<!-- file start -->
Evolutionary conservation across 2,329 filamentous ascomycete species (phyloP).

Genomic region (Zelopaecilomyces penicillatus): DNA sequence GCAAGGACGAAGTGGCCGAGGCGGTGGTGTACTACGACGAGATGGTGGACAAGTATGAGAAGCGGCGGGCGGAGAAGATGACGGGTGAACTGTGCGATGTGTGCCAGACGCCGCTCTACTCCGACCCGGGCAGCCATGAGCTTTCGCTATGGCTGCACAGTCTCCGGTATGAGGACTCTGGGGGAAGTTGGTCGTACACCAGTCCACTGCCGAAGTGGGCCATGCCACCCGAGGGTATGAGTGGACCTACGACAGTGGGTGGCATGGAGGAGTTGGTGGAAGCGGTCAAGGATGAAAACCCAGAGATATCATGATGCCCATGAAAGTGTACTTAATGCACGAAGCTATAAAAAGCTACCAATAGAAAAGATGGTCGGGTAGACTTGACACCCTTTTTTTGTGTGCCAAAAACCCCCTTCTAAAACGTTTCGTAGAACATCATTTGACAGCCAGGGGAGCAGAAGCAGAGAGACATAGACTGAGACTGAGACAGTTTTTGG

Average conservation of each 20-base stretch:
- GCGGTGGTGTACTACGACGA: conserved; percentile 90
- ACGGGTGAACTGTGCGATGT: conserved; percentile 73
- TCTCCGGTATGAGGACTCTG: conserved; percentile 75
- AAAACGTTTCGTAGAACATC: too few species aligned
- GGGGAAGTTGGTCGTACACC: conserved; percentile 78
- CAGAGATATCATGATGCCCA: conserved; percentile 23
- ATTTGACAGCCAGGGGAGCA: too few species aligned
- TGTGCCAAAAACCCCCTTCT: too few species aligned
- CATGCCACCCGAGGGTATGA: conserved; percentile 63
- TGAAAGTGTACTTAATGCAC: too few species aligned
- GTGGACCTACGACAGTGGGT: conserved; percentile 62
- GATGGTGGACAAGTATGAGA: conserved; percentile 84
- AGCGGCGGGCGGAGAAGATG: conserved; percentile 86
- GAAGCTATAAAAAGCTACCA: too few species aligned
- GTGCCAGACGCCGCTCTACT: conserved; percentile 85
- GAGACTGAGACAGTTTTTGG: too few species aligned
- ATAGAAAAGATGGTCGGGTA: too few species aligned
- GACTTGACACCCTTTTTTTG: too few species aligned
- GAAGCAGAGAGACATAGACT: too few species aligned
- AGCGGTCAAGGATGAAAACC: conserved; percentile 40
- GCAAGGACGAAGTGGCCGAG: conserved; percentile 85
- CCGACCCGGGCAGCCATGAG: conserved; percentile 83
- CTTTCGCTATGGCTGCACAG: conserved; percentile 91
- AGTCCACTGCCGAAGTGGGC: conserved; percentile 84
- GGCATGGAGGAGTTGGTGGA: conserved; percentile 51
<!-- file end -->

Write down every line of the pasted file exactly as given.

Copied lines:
Evolutionary conservation across 2,329 filamentous ascomycete species (phyloP).

Genomic region (Zelopaecilomyces penicillatus): DNA sequence GCAAGGACGAAGTGGCCGAGGCGGTGGTGTACTACGACGAGATGGTGGACAAGTATGAGAAGCGGCGGGCGGAGAAGATGACGGGTGAACTGTGCGATGTGTGCCAGACGCCGCTCTACTCCGACCCGGGCAGCCATGAGCTTTCGCTATGGCTGCACAGTCTCCGGTATGAGGACTCTGGGGGAAGTTGGTCGTACACCAGTCCACTGCCGAAGTGGGCCATGCCACCCGAGGGTATGAGTGGACCTACGACAGTGGGTGGCATGGAGGAGTTGGTGGAAGCGGTCAAGGATGAAAACCCAGAGATATCATGATGCCCATGAAAGTGTACTTAATGCACGAAGCTATAAAAAGCTACCAATAGAAAAGATGGTCGGGTAGACTTGACACCCTTTTTTTGTGTGCCAAAAACCCCCTTCTAAAACGTTTCGTAGAACATCATTTGACAGCCAGGGGAGCAGAAGCAGAGAGACATAGACTGAGACTGAGACAGTTTTTGG

Average conservation of each 20-base stretch:
- GCGGTGGTGTACTACGACGA: conserved; percentile 90
- ACGGGTGAACTGTGCGATGT: conserved; percentile 73
- TCTCCGGTATGAGGACTCTG: conserved; percentile 75
- AAAACGTTTCGTAGAACATC: too few species aligned
- GGGGAAGTTGGTCGTACACC: conserved; percentile 78
- CAGAGATATCATGATGCCCA: conserved; percentile 23
- ATTTGACAGCCAGGGGAGCA: too few species aligned
- TGTGCCAAAAACCCCCTTCT: too few species aligned
- CATGCCACCCGAGGGTATGA: conserved; percentile 63
- TGAAAGTGTACTTAATGCAC: too few species aligned
- GTGGACCTACGACAGTGGGT: conserved; percentile 62
- GATGGTGGACAAGTATGAGA: conserved; percentile 84
- AGCGGCGGGCGGAGAAGATG: conserved; percentile 86
- GAAGCTATAAAAAGCTACCA: too few species aligned
- GTGCCAGACGCCGCTCTACT: conserved; percentile 85
- GAGACTGAGACAGTTTTTGG: too few species aligned
- ATAGAAAAGATGGTCGGGTA: too few species aligned
- GACTTGACACCCTTTTTTTG: too few species aligned
- GAAGCAGAGAGACATAGACT: too few species aligned
- AGCGGTCAAGGATGAAAACC: conserved; percentile 40
- GCAAGGACGAAGTGGCCGAG: conserved; percentile 85
- CCGACCCGGGCAGCCATGAG: conserved; percentile 83
- CTTTCGCTATGGCTGCACAG: conserved; percentile 91
- AGTCCACTGCCGAAGTGGGC: conserved; percentile 84
- GGCATGGAGGAGTTGGTGGA: conserved; percentile 51